What was it like for you to get back together in M3?

Roger: It was casual since I was touring a lot in the Midwest. So when I was between gigs in Ann Arbor, the three of us got together in Ben’s studio for the New Alliance M3 record ‘M3:M3.’ In 1969, when Sproton Layer formed, we were all listening to the same music, in the same headspace. By the late ’80s, we had all diverged quite a bit. But I think we had enough in common that we made a pretty solid off-kilter album. My favorite piece, though, is ‘The Basement,’ which is 100% improvised. Lar’s peculiar yet on-point rhythmic shifts blended with my sampled sounds (lamps, pieces of metal, etc.) to create a real geological groove over which Ben floated in the sky. To me, it’s a testament to the genetic material that the three of us have that this piece happened in such a unified manner – despite our very different approaches to our music at the time.

We couldn’t really tour on it, but we did a show in Chicago (when I had downtime on an Alloy Orchestra tour) that was really well-received, and Ben and I did a fragment of M3 in Boston that also went over well. If I didn’t live 12 hours away (Boston vs. Ann Arbor), I’m sure there would’ve been more shows. We did a second M3 album some years later that was much more abstract, and New Alliance was down by then so it came out on a very, very small label and got no reviews. So it goes. The ‘M3:M3’ album on New Alliance got very positive reviews, being much closer to “rock.”

Ben: That was exciting because I had just purchased a Tascam 1/2” 8-track tape recorder. I also had numerous FX Racks for the mix-down process. It had been many years since the three of us had worked on a project together, but it gelled fairly quickly. We each had one song to write on our own and one song to initiate with the other members adding their ideas to it. ‘The Basement’ was a space jam – the same spirit that spurred the formation of Freak Trio in the basement of 1117 Brooks St. 🙂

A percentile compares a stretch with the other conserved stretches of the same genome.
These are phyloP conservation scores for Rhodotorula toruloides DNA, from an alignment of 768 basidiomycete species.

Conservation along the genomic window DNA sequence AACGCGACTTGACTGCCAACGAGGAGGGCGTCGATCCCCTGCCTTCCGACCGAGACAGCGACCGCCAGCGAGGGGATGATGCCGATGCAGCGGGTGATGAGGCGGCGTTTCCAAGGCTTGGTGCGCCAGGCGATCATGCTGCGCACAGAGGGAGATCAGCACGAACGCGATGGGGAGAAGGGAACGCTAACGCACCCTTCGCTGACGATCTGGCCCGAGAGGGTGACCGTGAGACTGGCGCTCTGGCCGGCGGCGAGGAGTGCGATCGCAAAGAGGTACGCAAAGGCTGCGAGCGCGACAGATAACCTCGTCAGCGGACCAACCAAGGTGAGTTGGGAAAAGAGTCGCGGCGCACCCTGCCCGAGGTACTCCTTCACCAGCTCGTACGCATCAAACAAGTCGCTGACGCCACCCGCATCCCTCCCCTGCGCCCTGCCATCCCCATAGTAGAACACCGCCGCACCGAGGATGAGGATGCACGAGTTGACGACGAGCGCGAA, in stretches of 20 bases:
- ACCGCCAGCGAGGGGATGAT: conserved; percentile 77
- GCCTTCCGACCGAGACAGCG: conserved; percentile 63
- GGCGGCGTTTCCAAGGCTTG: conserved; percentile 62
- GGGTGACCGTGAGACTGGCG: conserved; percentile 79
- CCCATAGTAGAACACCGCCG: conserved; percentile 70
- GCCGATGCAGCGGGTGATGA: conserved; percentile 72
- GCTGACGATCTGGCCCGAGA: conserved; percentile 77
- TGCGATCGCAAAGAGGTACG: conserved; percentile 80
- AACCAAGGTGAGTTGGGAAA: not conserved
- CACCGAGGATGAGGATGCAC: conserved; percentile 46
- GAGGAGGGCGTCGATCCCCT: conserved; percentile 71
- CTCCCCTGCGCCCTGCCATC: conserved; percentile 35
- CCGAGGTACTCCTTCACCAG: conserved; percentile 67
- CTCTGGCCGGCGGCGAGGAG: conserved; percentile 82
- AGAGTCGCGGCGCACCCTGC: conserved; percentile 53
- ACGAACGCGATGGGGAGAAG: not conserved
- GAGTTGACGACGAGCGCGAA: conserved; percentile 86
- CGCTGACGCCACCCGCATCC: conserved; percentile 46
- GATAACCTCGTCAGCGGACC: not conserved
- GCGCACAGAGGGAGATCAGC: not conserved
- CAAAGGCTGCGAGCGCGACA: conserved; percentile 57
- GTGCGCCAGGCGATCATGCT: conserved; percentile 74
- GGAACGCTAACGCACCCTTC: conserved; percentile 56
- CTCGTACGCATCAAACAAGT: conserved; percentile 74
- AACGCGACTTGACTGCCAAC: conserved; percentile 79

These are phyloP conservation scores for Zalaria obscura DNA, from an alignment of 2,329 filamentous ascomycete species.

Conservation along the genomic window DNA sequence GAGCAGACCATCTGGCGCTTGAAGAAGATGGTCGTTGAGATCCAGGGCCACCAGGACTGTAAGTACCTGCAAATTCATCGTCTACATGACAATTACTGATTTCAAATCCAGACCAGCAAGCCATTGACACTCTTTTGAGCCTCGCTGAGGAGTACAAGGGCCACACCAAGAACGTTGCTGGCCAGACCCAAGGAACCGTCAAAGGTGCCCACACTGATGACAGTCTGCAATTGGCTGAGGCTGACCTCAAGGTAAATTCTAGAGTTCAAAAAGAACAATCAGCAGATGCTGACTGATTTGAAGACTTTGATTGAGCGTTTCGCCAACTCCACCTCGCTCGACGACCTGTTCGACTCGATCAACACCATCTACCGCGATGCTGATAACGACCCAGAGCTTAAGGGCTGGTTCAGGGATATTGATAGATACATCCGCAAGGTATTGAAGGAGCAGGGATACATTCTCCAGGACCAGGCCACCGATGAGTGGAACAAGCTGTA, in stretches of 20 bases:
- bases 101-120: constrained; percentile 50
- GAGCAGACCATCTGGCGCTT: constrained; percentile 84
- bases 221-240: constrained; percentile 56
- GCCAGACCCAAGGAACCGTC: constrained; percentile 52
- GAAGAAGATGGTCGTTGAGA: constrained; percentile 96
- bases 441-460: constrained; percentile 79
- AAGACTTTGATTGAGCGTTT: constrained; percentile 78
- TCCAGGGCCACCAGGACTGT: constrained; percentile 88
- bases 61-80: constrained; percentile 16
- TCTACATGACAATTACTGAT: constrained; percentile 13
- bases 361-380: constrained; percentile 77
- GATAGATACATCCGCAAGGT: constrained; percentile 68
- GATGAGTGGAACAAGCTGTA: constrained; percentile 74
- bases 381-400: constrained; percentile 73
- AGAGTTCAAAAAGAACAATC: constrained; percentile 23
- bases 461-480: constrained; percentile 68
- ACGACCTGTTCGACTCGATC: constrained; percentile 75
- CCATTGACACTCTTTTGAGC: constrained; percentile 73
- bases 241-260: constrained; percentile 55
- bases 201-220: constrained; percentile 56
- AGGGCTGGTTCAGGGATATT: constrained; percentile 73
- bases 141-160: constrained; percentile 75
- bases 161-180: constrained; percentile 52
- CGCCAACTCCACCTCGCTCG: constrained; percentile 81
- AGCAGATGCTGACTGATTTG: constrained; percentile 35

Laurence: Roger, offering us the opportunity to be on SST’s subsidiary label New Alliance Records, especially with the freedom to do anything we felt – was 110% awesome. If I recall correctly, Roger approached us with the idea once again to create a new monumental Miller experience. Our 1st session (October 1989) was a wonderful memory recording in Ben’s basement studio in Ann Arbor. It was decided that we would all have one particular piece where we came up with the initial idea. In my case, it was Lunge & Reel. This one fell into my lap easily. A chugging Captain Beefheart-styled guitar of sorts with a pitch shift program set at major 2nds. By the time I got back from my beer run, however, it was decided best to stop recording until a later date. And that said, I got sober in the AA program shortly after that – Thank God.

Ben and I did drag our feet a bit, admittedly, in wrapping up the project. Roger was only able to work with us directly a few times when he was in town, so we ended up on our own there. I was particularly happy with my two solo efforts Out of Breath and Headstone. These were recorded in my own home studio in 1993 (and released again this year on my bandcamp profile). Wildly creative as it all was, the entire project itself did end up taking about four years to finish before it was finally released.